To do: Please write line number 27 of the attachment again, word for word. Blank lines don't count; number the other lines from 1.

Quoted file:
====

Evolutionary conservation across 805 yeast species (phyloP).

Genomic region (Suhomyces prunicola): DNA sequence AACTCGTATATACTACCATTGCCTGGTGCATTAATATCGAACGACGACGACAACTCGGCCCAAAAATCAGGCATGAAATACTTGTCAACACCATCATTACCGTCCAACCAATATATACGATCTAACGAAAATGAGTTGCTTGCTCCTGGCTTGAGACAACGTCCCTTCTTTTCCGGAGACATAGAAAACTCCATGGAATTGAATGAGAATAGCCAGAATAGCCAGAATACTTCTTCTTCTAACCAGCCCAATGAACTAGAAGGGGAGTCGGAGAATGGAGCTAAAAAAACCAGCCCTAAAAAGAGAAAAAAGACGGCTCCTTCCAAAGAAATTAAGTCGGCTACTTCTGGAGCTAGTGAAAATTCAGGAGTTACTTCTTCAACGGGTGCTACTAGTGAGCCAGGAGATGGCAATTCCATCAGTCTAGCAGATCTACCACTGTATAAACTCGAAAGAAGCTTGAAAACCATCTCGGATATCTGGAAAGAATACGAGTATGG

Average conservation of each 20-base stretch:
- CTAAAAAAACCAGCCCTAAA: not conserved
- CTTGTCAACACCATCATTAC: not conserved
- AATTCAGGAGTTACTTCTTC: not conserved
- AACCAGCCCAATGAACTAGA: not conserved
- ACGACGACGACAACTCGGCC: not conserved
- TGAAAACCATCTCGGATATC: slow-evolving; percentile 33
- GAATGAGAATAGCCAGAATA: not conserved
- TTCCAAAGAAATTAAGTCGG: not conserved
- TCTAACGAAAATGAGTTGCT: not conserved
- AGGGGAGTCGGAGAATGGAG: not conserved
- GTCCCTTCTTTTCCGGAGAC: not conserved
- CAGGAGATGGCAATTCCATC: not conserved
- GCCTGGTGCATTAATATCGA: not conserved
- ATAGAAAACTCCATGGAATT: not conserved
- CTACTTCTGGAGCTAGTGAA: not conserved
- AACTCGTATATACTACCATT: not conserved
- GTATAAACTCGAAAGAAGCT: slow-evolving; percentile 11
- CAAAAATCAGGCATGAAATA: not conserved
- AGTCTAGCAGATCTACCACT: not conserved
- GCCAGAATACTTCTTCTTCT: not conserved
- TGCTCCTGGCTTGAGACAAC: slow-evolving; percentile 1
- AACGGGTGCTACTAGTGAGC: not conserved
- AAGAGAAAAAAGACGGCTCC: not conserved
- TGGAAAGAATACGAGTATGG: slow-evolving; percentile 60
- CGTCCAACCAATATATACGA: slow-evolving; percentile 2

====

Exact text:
- TGGAAAGAATACGAGTATGG: slow-evolving; percentile 60